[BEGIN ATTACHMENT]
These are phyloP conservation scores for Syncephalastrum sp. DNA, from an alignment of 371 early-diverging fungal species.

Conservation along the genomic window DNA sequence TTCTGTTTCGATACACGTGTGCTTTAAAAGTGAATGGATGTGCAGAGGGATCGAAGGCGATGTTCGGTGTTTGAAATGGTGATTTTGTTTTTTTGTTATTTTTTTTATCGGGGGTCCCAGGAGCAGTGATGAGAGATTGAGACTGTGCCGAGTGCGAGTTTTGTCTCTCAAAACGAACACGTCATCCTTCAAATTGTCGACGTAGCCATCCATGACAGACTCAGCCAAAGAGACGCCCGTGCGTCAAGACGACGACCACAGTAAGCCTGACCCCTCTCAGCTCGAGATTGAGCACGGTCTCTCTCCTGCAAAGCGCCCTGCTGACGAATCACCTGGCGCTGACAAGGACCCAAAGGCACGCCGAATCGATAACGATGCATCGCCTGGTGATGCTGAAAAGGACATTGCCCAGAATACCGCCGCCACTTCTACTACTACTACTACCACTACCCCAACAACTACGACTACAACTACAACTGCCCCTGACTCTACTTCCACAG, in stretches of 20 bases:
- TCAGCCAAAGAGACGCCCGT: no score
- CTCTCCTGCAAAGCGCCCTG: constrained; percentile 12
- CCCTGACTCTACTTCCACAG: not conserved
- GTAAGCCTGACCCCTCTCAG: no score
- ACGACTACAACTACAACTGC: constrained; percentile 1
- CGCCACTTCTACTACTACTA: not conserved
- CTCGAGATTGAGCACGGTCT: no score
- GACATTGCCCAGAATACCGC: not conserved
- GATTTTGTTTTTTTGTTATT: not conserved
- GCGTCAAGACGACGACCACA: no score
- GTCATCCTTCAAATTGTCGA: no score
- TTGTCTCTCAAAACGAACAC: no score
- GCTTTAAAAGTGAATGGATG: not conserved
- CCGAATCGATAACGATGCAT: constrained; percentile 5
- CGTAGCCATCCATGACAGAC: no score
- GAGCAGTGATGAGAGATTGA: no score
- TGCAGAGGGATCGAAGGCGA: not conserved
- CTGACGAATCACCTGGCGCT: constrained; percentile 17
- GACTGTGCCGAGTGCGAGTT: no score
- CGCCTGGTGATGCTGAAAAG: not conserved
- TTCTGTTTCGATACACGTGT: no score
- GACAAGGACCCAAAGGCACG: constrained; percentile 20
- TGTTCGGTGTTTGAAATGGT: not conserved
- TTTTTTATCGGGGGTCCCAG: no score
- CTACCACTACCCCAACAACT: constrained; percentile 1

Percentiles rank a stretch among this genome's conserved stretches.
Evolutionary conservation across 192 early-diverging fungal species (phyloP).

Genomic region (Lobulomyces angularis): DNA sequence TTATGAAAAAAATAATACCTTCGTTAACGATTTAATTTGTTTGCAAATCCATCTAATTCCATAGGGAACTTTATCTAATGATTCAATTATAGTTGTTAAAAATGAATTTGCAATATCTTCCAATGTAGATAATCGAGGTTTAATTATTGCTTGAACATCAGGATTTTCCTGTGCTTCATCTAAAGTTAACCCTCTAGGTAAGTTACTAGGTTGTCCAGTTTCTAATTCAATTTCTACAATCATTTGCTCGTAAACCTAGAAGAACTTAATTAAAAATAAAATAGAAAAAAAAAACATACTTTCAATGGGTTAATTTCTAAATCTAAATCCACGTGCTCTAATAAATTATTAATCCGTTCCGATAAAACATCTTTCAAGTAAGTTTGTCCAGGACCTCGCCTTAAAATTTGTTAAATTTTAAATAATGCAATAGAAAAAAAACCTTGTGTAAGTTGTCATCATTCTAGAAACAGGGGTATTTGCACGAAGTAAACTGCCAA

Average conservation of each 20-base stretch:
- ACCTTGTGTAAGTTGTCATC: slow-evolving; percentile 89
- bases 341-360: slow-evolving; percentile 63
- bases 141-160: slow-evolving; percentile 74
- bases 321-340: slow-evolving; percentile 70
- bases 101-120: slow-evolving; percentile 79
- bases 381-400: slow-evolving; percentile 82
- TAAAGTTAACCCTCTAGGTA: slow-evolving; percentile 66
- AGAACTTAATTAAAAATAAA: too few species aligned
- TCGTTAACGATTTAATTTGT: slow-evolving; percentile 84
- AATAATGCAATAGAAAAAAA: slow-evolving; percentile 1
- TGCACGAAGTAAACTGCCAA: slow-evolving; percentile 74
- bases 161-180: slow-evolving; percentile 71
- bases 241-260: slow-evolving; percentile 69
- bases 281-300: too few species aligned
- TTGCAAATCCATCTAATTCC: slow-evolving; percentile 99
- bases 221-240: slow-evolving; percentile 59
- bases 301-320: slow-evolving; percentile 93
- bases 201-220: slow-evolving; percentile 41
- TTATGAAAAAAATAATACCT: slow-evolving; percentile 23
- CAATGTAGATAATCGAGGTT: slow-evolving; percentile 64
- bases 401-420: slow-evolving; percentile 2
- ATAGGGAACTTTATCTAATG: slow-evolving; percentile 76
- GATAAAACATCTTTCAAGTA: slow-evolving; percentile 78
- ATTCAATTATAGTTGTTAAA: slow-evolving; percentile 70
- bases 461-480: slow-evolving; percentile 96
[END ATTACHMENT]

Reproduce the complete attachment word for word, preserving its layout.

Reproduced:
These are phyloP conservation scores for Syncephalastrum sp. DNA, from an alignment of 371 early-diverging fungal species.

Conservation along the genomic window DNA sequence TTCTGTTTCGATACACGTGTGCTTTAAAAGTGAATGGATGTGCAGAGGGATCGAAGGCGATGTTCGGTGTTTGAAATGGTGATTTTGTTTTTTTGTTATTTTTTTTATCGGGGGTCCCAGGAGCAGTGATGAGAGATTGAGACTGTGCCGAGTGCGAGTTTTGTCTCTCAAAACGAACACGTCATCCTTCAAATTGTCGACGTAGCCATCCATGACAGACTCAGCCAAAGAGACGCCCGTGCGTCAAGACGACGACCACAGTAAGCCTGACCCCTCTCAGCTCGAGATTGAGCACGGTCTCTCTCCTGCAAAGCGCCCTGCTGACGAATCACCTGGCGCTGACAAGGACCCAAAGGCACGCCGAATCGATAACGATGCATCGCCTGGTGATGCTGAAAAGGACATTGCCCAGAATACCGCCGCCACTTCTACTACTACTACTACCACTACCCCAACAACTACGACTACAACTACAACTGCCCCTGACTCTACTTCCACAG, in stretches of 20 bases:
- TCAGCCAAAGAGACGCCCGT: no score
- CTCTCCTGCAAAGCGCCCTG: constrained; percentile 12
- CCCTGACTCTACTTCCACAG: not conserved
- GTAAGCCTGACCCCTCTCAG: no score
- ACGACTACAACTACAACTGC: constrained; percentile 1
- CGCCACTTCTACTACTACTA: not conserved
- CTCGAGATTGAGCACGGTCT: no score
- GACATTGCCCAGAATACCGC: not conserved
- GATTTTGTTTTTTTGTTATT: not conserved
- GCGTCAAGACGACGACCACA: no score
- GTCATCCTTCAAATTGTCGA: no score
- TTGTCTCTCAAAACGAACAC: no score
- GCTTTAAAAGTGAATGGATG: not conserved
- CCGAATCGATAACGATGCAT: constrained; percentile 5
- CGTAGCCATCCATGACAGAC: no score
- GAGCAGTGATGAGAGATTGA: no score
- TGCAGAGGGATCGAAGGCGA: not conserved
- CTGACGAATCACCTGGCGCT: constrained; percentile 17
- GACTGTGCCGAGTGCGAGTT: no score
- CGCCTGGTGATGCTGAAAAG: not conserved
- TTCTGTTTCGATACACGTGT: no score
- GACAAGGACCCAAAGGCACG: constrained; percentile 20
- TGTTCGGTGTTTGAAATGGT: not conserved
- TTTTTTATCGGGGGTCCCAG: no score
- CTACCACTACCCCAACAACT: constrained; percentile 1

Percentiles rank a stretch among this genome's conserved stretches.
Evolutionary conservation across 192 early-diverging fungal species (phyloP).

Genomic region (Lobulomyces angularis): DNA sequence TTATGAAAAAAATAATACCTTCGTTAACGATTTAATTTGTTTGCAAATCCATCTAATTCCATAGGGAACTTTATCTAATGATTCAATTATAGTTGTTAAAAATGAATTTGCAATATCTTCCAATGTAGATAATCGAGGTTTAATTATTGCTTGAACATCAGGATTTTCCTGTGCTTCATCTAAAGTTAACCCTCTAGGTAAGTTACTAGGTTGTCCAGTTTCTAATTCAATTTCTACAATCATTTGCTCGTAAACCTAGAAGAACTTAATTAAAAATAAAATAGAAAAAAAAAACATACTTTCAATGGGTTAATTTCTAAATCTAAATCCACGTGCTCTAATAAATTATTAATCCGTTCCGATAAAACATCTTTCAAGTAAGTTTGTCCAGGACCTCGCCTTAAAATTTGTTAAATTTTAAATAATGCAATAGAAAAAAAACCTTGTGTAAGTTGTCATCATTCTAGAAACAGGGGTATTTGCACGAAGTAAACTGCCAA

Average conservation of each 20-base stretch:
- ACCTTGTGTAAGTTGTCATC: slow-evolving; percentile 89
- bases 341-360: slow-evolving; percentile 63
- bases 141-160: slow-evolving; percentile 74
- bases 321-340: slow-evolving; percentile 70
- bases 101-120: slow-evolving; percentile 79
- bases 381-400: slow-evolving; percentile 82
- TAAAGTTAACCCTCTAGGTA: slow-evolving; percentile 66
- AGAACTTAATTAAAAATAAA: too few species aligned
- TCGTTAACGATTTAATTTGT: slow-evolving; percentile 84
- AATAATGCAATAGAAAAAAA: slow-evolving; percentile 1
- TGCACGAAGTAAACTGCCAA: slow-evolving; percentile 74
- bases 161-180: slow-evolving; percentile 71
- bases 241-260: slow-evolving; percentile 69
- bases 281-300: too few species aligned
- TTGCAAATCCATCTAATTCC: slow-evolving; percentile 99
- bases 221-240: slow-evolving; percentile 59
- bases 301-320: slow-evolving; percentile 93
- bases 201-220: slow-evolving; percentile 41
- TTATGAAAAAAATAATACCT: slow-evolving; percentile 23
- CAATGTAGATAATCGAGGTT: slow-evolving; percentile 64
- bases 401-420: slow-evolving; percentile 2
- ATAGGGAACTTTATCTAATG: slow-evolving; percentile 76
- GATAAAACATCTTTCAAGTA: slow-evolving; percentile 78
- ATTCAATTATAGTTGTTAAA: slow-evolving; percentile 70
- bases 461-480: slow-evolving; percentile 96